TheNewspaper.com has dissected what happened in the Maryland legislature to compel legislators to adopt a policy that is obviously contrary to the majority of residents (evidence suggests that opposition is as high as 80% against). You may not be surprised to learn some lawmakers value cash in their pockets more than anything else. Full article:
Maryland Governor Martin O’Malley (D) is expected to sign into law recently passed legislation authorizing a massive expansion in the use of speed cameras throughout the state. The measure is the culmination of a coordinated effort by photo enforcement companies, their lobbying firms and the insurance industry to sway the opinions of key legislators. TheNewspaper reviewed state records over the past ten years and found that parties with a direct financial interest in automated ticketing showered members of the Maryland General Assembly and the governor with $707,725 in gifts and campaign cash.
The official legislative analysis for Senate Bill 277 predicted $65,335,400 in new photo ticket revenue at the state level by 2014. The private contractor selected to run the program will pocket $9,783,700. Because a number of localities implementing their own programs expect equally generous levels of revenue, four traffic camera specialists had an incentive to make a long-term strategic investment in Maryland’s legislative process. American Traffic Solutions (ATS) of Arizona, Affiliated Computer Services (ACS) of Texas, Sigma Space/Optotraffic of Maryland and Traffipax of Germany together wrote checks to lawmakers worth $183,780 between 1999 and 2009.
To ensure the best reception for their proposals, these firms also retained heavy-hitting lobby shops with their own history of providing $213,055 in financial support to the campaigns of influential state lawmakers. ATS hired Capitol Strategies for $41,000; Sigma hired Rifkin Livingston Levitan LLC for $68,873; Traffipax hired Gildea Schmidt LLC for $50,000; and ACS hired Alexander Cleaver PA for $211,453. Some local governments even got into the act and spent taxpayer money on speed camera lobbying efforts, like Prince George’s County which hired Darryl Kelley LLC for $47,500.
The extra money spent by ACS made an impression on lawmakers serving on four state legislative committees. The ACS lobby shop, Alexander and Cleaver, feted these members with $6286 in food and wine from Ruth’s Chris Steakhouse in Annapolis. Similarly, the American Automobile Association (AAA) threw a $10,933 party at the Lowe House Office Building for General Assembly members to build good will for the full range of AAA’s legislative agenda.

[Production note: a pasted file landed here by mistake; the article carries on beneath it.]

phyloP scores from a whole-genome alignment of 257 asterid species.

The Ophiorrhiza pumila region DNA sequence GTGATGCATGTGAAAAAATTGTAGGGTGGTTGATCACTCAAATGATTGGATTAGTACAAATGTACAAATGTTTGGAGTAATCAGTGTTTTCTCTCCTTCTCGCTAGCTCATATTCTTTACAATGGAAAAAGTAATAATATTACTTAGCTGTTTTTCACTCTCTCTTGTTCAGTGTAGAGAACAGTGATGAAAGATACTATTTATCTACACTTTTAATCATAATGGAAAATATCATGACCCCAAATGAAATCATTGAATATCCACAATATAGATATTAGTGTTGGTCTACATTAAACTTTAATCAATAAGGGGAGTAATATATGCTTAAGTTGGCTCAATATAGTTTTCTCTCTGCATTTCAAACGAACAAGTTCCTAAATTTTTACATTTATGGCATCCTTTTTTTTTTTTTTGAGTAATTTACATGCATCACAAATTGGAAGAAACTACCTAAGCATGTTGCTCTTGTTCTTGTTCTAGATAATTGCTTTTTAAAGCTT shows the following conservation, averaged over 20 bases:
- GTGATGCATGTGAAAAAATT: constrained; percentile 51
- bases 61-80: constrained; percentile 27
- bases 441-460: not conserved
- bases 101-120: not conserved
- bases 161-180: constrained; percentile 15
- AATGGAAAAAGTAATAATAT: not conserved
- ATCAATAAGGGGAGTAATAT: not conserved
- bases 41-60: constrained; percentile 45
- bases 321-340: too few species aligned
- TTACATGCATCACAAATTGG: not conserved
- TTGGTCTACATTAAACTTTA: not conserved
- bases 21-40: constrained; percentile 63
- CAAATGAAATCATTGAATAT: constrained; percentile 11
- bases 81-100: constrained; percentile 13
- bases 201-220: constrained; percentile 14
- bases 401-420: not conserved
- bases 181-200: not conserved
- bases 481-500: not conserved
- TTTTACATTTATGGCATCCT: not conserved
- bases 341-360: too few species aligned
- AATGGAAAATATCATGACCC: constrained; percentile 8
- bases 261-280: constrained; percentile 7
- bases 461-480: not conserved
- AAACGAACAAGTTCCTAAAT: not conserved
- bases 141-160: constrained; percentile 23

Insurance companies like AAA, Geico, Nationwide and State Farm have an intense interest in the promotion of photo radar and red light cameras. These companies collect millions in extra premium revenue in states like Arizona, California, Colorado and Illinois where certain categories of photo tickets carry license points. As a result, these companies lobbied heavily in favor of Maryland’s photo ticketing plan.
“AAA Mid-Atlantic supported the statewide bill to ensure continuity throughout the state in terms of practice and enforcement,” AAA said in a statement issued Tuesday.
Geico, Nationwide and State Farm together kicked in $293,671 in campaign donations to ensure lawmakers paid attention to their favorite issues, including speed cameras.
For the photo ticketing firms, it makes sense to invest $555,106 in direct lobbying and campaign expenses when the possible payoff is at least $9.8 million. A growing number of ordinary Maryland residents, however, want to keep that victory short-lived. Last week, Maryland for Responsible Enforcement began the process of circulating a petition that would give voters a chance in November to repeal the statewide photo radar legislation. In just a few days, 662 members signed up on the new group’s Facebook page.
The group CameraFraud.com has already collected thousands of signatures for a similar effort to ban photo enforcement in Arizona, and the group’s national capital branch supports the Maryland referendum. Once on the ballot, no photo enforcement program has ever survived a public vote. Earlier this month, for example, 86 percent of voters in Sulphur, Louisiana voted to reject speed cameras.
(reprinted with permission)